Jiangsu (江苏, jiāngsū) is a long, narrow province hugging the coast south of Shandong. Low-lying, flat and wet, it is one of China’s most fertile and long-inhabited areas. Today, much of it is industrial sprawl, which is why it’s one of China’s richest areas, but there are a few gems among all the new factory towns; provincial capital Nanjing is one of the country’s great historical cities, while Suzhou is an ancient city famous throughout China for its gardens and silk production.
Visiting the region, you find yourself in a world of water. The whole area is intensively drained, canalized, irrigated and farmed, and the rivers, canals and lakes which web the plain give it much of its character. The traditional way to travel here was by boat, though passenger traffic has dwindled away to near-extinction. The traditional route across Jiangsu was the Grand Canal, once navigable all the way from Hangzhou in Zhejiang province to Beijing. The province’s other great water highway – the Yangzi River – connects Nanjing with Shanghai, ensuring that trade from both east and west continues to bring wealth to the region.
Jiangsu cuisine tends to be on the sweet side and is characterized by an emphasis on flavour rather than texture, and by the use of wine in cooking. That said, one of the best-known dishes, yanshui ya (brine duck), has none of these qualities. The duck is first pressed and salted, then steeped in brine and baked; the skin should be creamy-coloured and the flesh red and tender. Other Jiangsu dishes worth trying include majiang yaopian (pig’s intestines), jiwei xia (a lake crustacean vaguely resembling a lobster, but much better tasting, locals affirm) and paxiang jiao (a type of vegetable that resembles banana leaves).Read More
The Grand Canal
The Grand Canal
The Grand Canal (大运河, dàyùnhé), at 1800km the longest canal on earth, ranks alongside the Great Wall of China as the country’s greatest engineering achievement. The first sections were dug about 400 BC, probably for military purposes, but the historic task of linking the Yellow and the Yangzi rivers was not achieved until the early seventh century AD under the Sui emperor Yang Di, when as many as six million men may have been pressed into service for its construction.
Locals like to point out that whereas the Great Wall was designed to stop contact and communication, the canal was made to further it. The original function of the canal was specifically to join the fertile rice-producing areas of the Yangzi with the more heavily populated but barren lands of the north, and to alleviate the effects of regular crop failures and famine. Following its completion, however, the canal became a vital element in the expansion of trade under the Tang and Song, benefiting the south as much as the north. Slowly the centre of political power drifted south – by 800 AD the Yangzi basin was taking over from the Yellow River as the chief source of the empire’s finances, a transformation that would bring an end to the long domination of the old northern capitals, and lead to Hangzhou and Nanjing becoming China’s most populous and powerful cities.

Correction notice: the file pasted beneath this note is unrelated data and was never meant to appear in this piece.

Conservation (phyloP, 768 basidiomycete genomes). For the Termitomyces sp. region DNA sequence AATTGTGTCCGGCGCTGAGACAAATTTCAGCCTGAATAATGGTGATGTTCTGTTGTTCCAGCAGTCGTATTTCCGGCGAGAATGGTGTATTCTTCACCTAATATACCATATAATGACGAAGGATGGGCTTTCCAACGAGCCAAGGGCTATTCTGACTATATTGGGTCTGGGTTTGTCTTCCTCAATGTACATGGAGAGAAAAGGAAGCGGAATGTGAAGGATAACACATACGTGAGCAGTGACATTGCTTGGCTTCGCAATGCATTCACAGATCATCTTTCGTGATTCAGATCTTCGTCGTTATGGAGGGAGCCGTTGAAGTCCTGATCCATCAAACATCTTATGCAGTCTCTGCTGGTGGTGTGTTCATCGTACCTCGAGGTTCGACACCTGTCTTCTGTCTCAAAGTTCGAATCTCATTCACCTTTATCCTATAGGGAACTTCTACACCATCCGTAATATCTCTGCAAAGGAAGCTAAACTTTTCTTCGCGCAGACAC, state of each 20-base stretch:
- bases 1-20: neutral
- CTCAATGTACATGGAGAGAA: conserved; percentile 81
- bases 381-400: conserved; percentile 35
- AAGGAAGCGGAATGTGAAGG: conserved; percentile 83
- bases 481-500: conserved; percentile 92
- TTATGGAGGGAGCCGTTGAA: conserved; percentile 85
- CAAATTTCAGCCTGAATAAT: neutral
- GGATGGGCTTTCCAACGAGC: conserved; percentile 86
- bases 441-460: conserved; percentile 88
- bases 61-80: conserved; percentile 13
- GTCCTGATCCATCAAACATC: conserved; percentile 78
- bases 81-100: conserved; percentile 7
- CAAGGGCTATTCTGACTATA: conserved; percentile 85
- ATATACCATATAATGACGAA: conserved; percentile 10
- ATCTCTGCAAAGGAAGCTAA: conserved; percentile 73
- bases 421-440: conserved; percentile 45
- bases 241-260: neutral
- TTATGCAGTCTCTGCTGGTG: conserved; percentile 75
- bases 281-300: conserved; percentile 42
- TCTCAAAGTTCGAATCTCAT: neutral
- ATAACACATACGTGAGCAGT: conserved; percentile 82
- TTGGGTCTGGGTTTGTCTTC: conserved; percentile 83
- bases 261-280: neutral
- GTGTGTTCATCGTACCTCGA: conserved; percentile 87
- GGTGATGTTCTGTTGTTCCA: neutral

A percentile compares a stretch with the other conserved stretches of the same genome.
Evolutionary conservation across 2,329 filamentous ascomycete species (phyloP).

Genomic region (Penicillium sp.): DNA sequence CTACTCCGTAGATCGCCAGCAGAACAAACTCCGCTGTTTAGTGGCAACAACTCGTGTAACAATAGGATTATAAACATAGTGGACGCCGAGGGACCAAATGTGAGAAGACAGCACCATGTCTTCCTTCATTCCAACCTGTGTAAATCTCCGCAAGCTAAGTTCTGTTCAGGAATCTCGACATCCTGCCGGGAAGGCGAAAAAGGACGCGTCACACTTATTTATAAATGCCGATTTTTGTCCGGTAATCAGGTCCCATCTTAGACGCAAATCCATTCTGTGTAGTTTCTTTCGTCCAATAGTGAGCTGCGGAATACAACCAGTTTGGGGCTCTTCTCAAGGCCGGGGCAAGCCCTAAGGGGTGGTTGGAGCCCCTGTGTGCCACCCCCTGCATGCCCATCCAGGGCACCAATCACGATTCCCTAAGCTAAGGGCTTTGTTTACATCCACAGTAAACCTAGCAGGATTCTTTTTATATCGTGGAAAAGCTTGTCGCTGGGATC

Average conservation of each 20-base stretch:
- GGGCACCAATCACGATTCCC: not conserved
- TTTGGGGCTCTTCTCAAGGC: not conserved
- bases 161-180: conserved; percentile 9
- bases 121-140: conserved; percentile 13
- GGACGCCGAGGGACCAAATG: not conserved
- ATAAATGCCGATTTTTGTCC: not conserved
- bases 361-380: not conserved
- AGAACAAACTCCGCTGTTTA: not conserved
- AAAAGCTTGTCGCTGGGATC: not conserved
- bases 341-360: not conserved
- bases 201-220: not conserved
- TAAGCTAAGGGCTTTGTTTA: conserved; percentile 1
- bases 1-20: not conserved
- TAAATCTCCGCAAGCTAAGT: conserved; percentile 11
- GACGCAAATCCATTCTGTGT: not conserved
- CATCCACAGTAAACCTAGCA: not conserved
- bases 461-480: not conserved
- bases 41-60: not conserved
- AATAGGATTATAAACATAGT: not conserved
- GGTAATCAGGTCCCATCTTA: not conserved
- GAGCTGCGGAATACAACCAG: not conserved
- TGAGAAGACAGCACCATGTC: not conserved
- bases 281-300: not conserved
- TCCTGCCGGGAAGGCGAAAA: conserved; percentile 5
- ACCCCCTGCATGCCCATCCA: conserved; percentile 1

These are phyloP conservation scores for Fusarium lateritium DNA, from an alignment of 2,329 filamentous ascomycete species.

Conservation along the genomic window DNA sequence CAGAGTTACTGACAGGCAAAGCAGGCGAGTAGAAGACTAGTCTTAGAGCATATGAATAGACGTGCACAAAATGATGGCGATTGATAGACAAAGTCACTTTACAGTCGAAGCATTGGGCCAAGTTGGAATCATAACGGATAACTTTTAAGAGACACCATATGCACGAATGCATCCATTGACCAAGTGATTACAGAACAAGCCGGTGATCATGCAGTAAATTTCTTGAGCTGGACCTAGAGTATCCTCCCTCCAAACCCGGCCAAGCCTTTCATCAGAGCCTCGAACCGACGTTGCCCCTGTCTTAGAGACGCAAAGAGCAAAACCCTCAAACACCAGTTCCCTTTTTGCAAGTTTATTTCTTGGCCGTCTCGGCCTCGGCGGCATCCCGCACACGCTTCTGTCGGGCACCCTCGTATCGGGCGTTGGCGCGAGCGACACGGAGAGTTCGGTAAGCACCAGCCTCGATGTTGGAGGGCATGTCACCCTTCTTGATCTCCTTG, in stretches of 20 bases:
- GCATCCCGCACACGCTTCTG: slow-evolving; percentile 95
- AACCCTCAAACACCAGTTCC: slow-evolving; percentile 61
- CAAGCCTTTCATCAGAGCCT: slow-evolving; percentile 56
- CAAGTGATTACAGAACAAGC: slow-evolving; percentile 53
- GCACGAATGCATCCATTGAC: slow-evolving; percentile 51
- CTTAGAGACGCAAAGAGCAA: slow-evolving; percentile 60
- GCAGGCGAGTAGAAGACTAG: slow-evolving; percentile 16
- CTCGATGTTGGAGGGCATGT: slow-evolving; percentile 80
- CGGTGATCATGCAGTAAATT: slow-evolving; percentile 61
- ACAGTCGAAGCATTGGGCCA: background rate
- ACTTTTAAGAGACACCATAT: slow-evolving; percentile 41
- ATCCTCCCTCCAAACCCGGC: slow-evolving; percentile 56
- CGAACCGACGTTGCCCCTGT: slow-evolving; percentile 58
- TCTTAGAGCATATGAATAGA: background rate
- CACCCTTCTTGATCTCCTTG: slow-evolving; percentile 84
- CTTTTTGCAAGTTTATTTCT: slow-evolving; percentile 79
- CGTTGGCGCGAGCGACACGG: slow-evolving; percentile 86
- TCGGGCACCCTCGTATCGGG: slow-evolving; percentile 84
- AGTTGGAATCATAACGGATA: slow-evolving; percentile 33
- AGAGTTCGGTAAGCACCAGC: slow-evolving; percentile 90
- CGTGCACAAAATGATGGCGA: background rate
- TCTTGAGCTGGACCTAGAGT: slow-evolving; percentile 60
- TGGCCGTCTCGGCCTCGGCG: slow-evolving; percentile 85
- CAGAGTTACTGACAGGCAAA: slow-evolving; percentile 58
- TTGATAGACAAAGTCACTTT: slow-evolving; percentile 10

By the twelfth century, the provinces of Jiangsu and Zhejiang had become the economic and political heart of China. The Song dynasty moved south and established a capital at Hangzhou and the Ming emperors subsequently based themselves in Nanjing. During this period, and for centuries afterwards, the canal was constantly maintained and the banks regularly built up. A Western traveller, Robert Morrison, journeying as late as 1816 from Tianjin all the way down to the Yangzi, described the sophisticated and frequent locks and noted that in places the banks were so high and the country around so low that from the boat it was possible to look down on roofs and treetops.
Not until early in the twentieth century did the canal seriously start falling into disuse. Contributing factors included the frequent flooding of the Yellow River, the growth of coastal shipping and the coming of the rail lines. Unused, much of the canal rapidly silted up. But since the 1950s its value has once more been recognized, and renovation undertaken. The stretch south of the Yangzi, running from Zhenjiang through Changzhou, Wuxi and Suzhou, is now navigable year-round, at least by flat-bottomed barges, since passenger services have been killed off by new highways and high-speed trains. North of the Yangzi, the canal is seasonably navigable virtually up to Jiangsu’s northern border with Shandong, and major works are going on to allow bulk carriers access to the coal-producing city of Xuzhou. Beyond here, towards the Yellow River, sadly the canal remains impassable.